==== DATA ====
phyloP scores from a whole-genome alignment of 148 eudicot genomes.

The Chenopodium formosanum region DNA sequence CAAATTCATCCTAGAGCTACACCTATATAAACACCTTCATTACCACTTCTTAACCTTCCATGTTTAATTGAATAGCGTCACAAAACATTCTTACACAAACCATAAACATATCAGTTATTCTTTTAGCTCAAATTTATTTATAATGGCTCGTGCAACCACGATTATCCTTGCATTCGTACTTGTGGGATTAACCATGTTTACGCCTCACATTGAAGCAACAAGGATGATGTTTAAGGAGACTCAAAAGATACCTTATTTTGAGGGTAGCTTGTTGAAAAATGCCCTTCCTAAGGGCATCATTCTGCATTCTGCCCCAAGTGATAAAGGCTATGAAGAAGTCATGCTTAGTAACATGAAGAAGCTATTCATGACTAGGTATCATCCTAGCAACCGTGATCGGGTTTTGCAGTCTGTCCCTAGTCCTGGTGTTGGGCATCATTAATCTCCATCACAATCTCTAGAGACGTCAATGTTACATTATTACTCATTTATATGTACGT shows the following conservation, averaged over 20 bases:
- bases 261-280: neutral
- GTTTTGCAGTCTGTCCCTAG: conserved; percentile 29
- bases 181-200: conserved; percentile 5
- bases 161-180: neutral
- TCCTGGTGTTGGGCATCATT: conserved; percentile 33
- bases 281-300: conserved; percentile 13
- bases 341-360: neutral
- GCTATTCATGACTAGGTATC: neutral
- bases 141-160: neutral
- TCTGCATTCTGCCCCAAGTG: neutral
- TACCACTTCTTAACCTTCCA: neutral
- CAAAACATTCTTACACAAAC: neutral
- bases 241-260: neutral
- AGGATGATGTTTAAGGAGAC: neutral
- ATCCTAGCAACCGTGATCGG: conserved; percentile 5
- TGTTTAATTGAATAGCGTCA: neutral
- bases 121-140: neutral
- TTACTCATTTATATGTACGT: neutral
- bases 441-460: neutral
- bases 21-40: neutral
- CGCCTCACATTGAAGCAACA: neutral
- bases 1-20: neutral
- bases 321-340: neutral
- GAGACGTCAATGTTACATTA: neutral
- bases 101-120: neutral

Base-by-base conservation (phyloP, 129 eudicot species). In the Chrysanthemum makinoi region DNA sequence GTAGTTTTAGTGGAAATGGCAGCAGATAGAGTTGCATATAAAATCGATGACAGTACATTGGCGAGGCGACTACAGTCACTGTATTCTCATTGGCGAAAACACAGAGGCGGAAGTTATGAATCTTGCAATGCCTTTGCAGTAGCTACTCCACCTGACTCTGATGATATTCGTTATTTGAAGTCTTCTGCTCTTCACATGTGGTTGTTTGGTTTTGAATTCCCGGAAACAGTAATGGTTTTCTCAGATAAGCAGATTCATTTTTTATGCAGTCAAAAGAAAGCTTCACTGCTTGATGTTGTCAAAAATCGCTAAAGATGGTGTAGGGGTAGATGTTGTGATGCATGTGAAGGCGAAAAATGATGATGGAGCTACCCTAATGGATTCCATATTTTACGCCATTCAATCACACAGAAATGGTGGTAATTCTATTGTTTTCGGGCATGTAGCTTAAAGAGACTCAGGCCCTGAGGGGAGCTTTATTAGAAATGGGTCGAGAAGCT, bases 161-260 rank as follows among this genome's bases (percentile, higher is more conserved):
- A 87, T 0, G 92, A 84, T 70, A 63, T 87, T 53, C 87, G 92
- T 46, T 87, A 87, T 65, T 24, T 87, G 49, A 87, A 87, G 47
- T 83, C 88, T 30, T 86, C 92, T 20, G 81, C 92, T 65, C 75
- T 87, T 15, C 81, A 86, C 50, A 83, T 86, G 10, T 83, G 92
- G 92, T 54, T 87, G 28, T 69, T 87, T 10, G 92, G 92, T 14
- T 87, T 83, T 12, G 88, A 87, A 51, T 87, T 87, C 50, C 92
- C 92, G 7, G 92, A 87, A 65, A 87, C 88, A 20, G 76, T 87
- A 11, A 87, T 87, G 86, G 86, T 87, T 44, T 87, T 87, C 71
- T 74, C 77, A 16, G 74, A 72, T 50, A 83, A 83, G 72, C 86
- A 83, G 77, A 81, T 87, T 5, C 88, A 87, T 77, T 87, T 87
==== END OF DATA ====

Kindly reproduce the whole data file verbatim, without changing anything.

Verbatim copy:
phyloP scores from a whole-genome alignment of 148 eudicot genomes.

The Chenopodium formosanum region DNA sequence CAAATTCATCCTAGAGCTACACCTATATAAACACCTTCATTACCACTTCTTAACCTTCCATGTTTAATTGAATAGCGTCACAAAACATTCTTACACAAACCATAAACATATCAGTTATTCTTTTAGCTCAAATTTATTTATAATGGCTCGTGCAACCACGATTATCCTTGCATTCGTACTTGTGGGATTAACCATGTTTACGCCTCACATTGAAGCAACAAGGATGATGTTTAAGGAGACTCAAAAGATACCTTATTTTGAGGGTAGCTTGTTGAAAAATGCCCTTCCTAAGGGCATCATTCTGCATTCTGCCCCAAGTGATAAAGGCTATGAAGAAGTCATGCTTAGTAACATGAAGAAGCTATTCATGACTAGGTATCATCCTAGCAACCGTGATCGGGTTTTGCAGTCTGTCCCTAGTCCTGGTGTTGGGCATCATTAATCTCCATCACAATCTCTAGAGACGTCAATGTTACATTATTACTCATTTATATGTACGT shows the following conservation, averaged over 20 bases:
- bases 261-280: neutral
- GTTTTGCAGTCTGTCCCTAG: conserved; percentile 29
- bases 181-200: conserved; percentile 5
- bases 161-180: neutral
- TCCTGGTGTTGGGCATCATT: conserved; percentile 33
- bases 281-300: conserved; percentile 13
- bases 341-360: neutral
- GCTATTCATGACTAGGTATC: neutral
- bases 141-160: neutral
- TCTGCATTCTGCCCCAAGTG: neutral
- TACCACTTCTTAACCTTCCA: neutral
- CAAAACATTCTTACACAAAC: neutral
- bases 241-260: neutral
- AGGATGATGTTTAAGGAGAC: neutral
- ATCCTAGCAACCGTGATCGG: conserved; percentile 5
- TGTTTAATTGAATAGCGTCA: neutral
- bases 121-140: neutral
- TTACTCATTTATATGTACGT: neutral
- bases 441-460: neutral
- bases 21-40: neutral
- CGCCTCACATTGAAGCAACA: neutral
- bases 1-20: neutral
- bases 321-340: neutral
- GAGACGTCAATGTTACATTA: neutral
- bases 101-120: neutral

Base-by-base conservation (phyloP, 129 eudicot species). In the Chrysanthemum makinoi region DNA sequence GTAGTTTTAGTGGAAATGGCAGCAGATAGAGTTGCATATAAAATCGATGACAGTACATTGGCGAGGCGACTACAGTCACTGTATTCTCATTGGCGAAAACACAGAGGCGGAAGTTATGAATCTTGCAATGCCTTTGCAGTAGCTACTCCACCTGACTCTGATGATATTCGTTATTTGAAGTCTTCTGCTCTTCACATGTGGTTGTTTGGTTTTGAATTCCCGGAAACAGTAATGGTTTTCTCAGATAAGCAGATTCATTTTTTATGCAGTCAAAAGAAAGCTTCACTGCTTGATGTTGTCAAAAATCGCTAAAGATGGTGTAGGGGTAGATGTTGTGATGCATGTGAAGGCGAAAAATGATGATGGAGCTACCCTAATGGATTCCATATTTTACGCCATTCAATCACACAGAAATGGTGGTAATTCTATTGTTTTCGGGCATGTAGCTTAAAGAGACTCAGGCCCTGAGGGGAGCTTTATTAGAAATGGGTCGAGAAGCT, bases 161-260 rank as follows among this genome's bases (percentile, higher is more conserved):
- A 87, T 0, G 92, A 84, T 70, A 63, T 87, T 53, C 87, G 92
- T 46, T 87, A 87, T 65, T 24, T 87, G 49, A 87, A 87, G 47
- T 83, C 88, T 30, T 86, C 92, T 20, G 81, C 92, T 65, C 75
- T 87, T 15, C 81, A 86, C 50, A 83, T 86, G 10, T 83, G 92
- G 92, T 54, T 87, G 28, T 69, T 87, T 10, G 92, G 92, T 14
- T 87, T 83, T 12, G 88, A 87, A 51, T 87, T 87, C 50, C 92
- C 92, G 7, G 92, A 87, A 65, A 87, C 88, A 20, G 76, T 87
- A 11, A 87, T 87, G 86, G 86, T 87, T 44, T 87, T 87, C 71
- T 74, C 77, A 16, G 74, A 72, T 50, A 83, A 83, G 72, C 86
- A 83, G 77, A 81, T 87, T 5, C 88, A 87, T 77, T 87, T 87